Name ID 1716
Pearson, John Hunters of the Plains
Page Number: 061
Extract Date: 25 April 1977
He had come from his boma near Piaya because they had heard that some Wazungu - white men - were camped near Nasera. A Maasai man had been attacked by a lion, he said - or was it the other way around, I wondered - and the people in the boma were afraid he would die if he was not taken to hospital soon. Would I help them?
There is of course, only one possible reply to a query like that. There is no way you can, or would want to, refuse your help. But before agreeing I wanted to know a little more about what I was letting myself in for. Piaya I had heard of but never actually visited, so I had only a vague notion as to its whereabouts. `How far is your Manyatta?' I asked. They didn't know how far their village was. `How long had they walked to get here?' A discussion followed. `Three or four hours,' they thought. `Was it in the hills?' `Yes.' `Can I get there by car?' `We will help you,' they replied. `Where did they want to take him?" To Loliondo,' they said as one. `There is a good hospital there.'' How far is Loliondo?' They didn't know.
`All right,' I said, `I'll come. We will start tomorrow morning. It will be quicker in daylight.' `That is good,' their spokesman said, `but it would be better if we went now because the man might die.' I was pretty certain he wouldn't. And in any event, if he was really that far gone I doubted if a bumpy ride across country would do much for him. But I would have it on my conscience for ever if he died. And in any case, the sooner I started, the sooner I would get back.
Pearson, John Hunters of the Plains
Page Number: 069
Extract Date: 26 April 1977
In daylight the journey wasn't difficult. We found where we had made the original mistake and it was exactly where Lefti Wheeli said it was. But Loliondo was much further on than I had thought - only 16 miles from the Kenya border, in fact. We'd never have made it on the one tank of fuel after first climbing up into the Gols. So at least I had the consolation of being right, even if not quite for the reason I'd originally had in mind.
We reached the Loliondo Hospital at 1 o'clock. The good Dr Wachtsinger came out, examined his new patient, and handed him over to the sisters to clean up. While that was going on he took me off to have lunch. The green lawns, the white paint, the neatness and order after the mud and shambles of the last few days made it seem as if I had suddenly been released from a lunatic asylum. `I'm always telling them not to treat breaks like that if there's a wound underneath,' said the doctor, `but they never listen. And those wounds aren't 3 days old like they say. It has to have happened at least 10 days ago for them to be in that condition. And if it happened all that time ago why didn't they bring him to me in Piaya? I was there last Tuesday.'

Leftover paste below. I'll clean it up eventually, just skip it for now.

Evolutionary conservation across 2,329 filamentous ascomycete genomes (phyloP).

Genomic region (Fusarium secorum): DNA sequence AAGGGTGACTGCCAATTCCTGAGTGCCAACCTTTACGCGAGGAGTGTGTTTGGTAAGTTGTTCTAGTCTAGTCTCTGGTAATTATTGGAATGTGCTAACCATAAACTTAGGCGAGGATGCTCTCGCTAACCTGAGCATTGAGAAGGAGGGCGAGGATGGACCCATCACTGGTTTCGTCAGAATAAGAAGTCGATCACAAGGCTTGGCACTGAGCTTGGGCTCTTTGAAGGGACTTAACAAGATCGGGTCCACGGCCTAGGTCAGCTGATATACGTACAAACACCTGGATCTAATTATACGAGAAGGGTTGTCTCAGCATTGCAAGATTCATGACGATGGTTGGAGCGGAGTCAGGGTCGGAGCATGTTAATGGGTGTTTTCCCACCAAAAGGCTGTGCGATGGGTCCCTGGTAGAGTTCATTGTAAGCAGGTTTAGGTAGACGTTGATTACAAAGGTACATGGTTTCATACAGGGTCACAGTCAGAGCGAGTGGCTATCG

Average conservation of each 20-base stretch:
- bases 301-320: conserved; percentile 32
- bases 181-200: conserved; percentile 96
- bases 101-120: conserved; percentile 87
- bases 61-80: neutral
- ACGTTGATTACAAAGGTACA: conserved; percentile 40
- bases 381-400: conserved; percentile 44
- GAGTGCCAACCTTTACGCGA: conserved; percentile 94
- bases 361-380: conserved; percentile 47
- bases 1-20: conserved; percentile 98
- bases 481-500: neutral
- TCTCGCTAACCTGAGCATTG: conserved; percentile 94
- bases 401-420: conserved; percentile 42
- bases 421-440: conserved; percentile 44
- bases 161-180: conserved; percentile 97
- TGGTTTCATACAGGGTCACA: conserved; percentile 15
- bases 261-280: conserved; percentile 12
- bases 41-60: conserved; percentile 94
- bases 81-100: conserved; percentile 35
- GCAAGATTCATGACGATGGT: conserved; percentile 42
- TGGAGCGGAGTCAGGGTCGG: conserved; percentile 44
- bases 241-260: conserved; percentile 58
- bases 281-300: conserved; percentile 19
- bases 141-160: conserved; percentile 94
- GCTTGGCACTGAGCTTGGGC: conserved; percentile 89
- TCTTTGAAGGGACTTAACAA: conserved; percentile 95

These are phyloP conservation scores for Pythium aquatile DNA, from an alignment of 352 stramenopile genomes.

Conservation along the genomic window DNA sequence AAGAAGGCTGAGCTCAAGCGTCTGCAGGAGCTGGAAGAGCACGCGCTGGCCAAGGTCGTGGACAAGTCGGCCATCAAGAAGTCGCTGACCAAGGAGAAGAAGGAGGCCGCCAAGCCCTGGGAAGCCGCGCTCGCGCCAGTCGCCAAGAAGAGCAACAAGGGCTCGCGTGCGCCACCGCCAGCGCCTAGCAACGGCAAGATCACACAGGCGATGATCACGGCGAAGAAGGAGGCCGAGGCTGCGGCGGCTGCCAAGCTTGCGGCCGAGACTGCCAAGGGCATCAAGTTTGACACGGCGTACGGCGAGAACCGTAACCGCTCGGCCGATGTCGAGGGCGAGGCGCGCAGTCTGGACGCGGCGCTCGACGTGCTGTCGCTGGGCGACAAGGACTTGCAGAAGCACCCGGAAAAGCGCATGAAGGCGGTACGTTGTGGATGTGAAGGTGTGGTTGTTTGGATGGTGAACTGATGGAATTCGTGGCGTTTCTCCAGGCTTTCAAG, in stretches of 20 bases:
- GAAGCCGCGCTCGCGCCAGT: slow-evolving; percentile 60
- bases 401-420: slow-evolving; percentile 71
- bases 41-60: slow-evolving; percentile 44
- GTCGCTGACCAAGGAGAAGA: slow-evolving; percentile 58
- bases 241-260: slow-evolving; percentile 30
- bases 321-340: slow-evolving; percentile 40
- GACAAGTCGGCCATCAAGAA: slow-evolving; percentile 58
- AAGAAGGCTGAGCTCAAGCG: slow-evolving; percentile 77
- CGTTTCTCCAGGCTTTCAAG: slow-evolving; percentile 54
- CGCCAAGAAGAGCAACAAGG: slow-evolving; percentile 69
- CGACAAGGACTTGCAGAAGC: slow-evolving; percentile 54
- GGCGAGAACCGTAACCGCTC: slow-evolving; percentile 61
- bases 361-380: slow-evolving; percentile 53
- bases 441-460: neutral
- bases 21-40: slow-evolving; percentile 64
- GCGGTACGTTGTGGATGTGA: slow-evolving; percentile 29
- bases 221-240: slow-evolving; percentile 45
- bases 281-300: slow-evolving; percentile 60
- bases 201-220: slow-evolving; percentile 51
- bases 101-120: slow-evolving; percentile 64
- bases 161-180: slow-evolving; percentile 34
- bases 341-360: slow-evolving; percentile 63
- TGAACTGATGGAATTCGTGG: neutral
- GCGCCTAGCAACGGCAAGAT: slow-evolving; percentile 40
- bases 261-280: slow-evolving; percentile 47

. . .
The Maasai's chances of survival would have been pretty slim if he hadn't received medical attention at that stage. In remote areas of this kind you frequently receive requests for help from the local inhabitants. To most of them though you have to turn a deaf ear. Of course, you would like nothing more than to drive one of the elder's wives 8o miles to visit her sick mother. But in the first place you are there to film and not to run a taxi service, and in the second there is always the faint suspicion that the heart-breaking tale of woe with which you are currently being belaboured is little more than a stratagem designed to achieve some quite different end.
Extract Author: By Guardian Reporter
Extract Date: 2005-03-14
The government has been asked to step in and urgently assist about 30,000 drought-stricken residents of Sale Division in Ngorongoro District, Arusha Region.
Oxfam International said in a statement that assessments carried out in the area the past few months indicate, the drought has already taken a heavy toll on children who are acutely malnourished.
According to the statement, unless the government immediately releases relief maize from Strategic Grain Reserve for the residents, acute starvation is imminent in the Division.
“The children, the elderly and HIV/Aids sufferers are the worst hit. Malambo, Piyaya, Sale, Oldonyo Sambu, Engaresero, Pinyiny and Digidigo areas within the division need immediate food aid,” said the statement signed by Oxfam Country Programme Manager Mark Waite.
The telltale signs for the crisis have been there for several months.
The area has not received adequate rainfall for the last two years and large numbers of animals have been dying since last November, he says in the statement.
“This is always the most difficult time of the year for people in this area. However, this year is much worse than usual,” Waite says in the statement.
Animals face a high risk of disease and death without adequate feeds.
To make matters worse, animal prices have plummeted dramatically.
“A cow is selling at 50,000/-, only a quarter of the normal cost,” Waite says.
Currently, Oxfam is working with local communities in the affected areas to create self-sustainable food sufficiency in future.
The international NGO says it will support the government in logistics if it releases relief grain for the residents from its Strategic Reserve.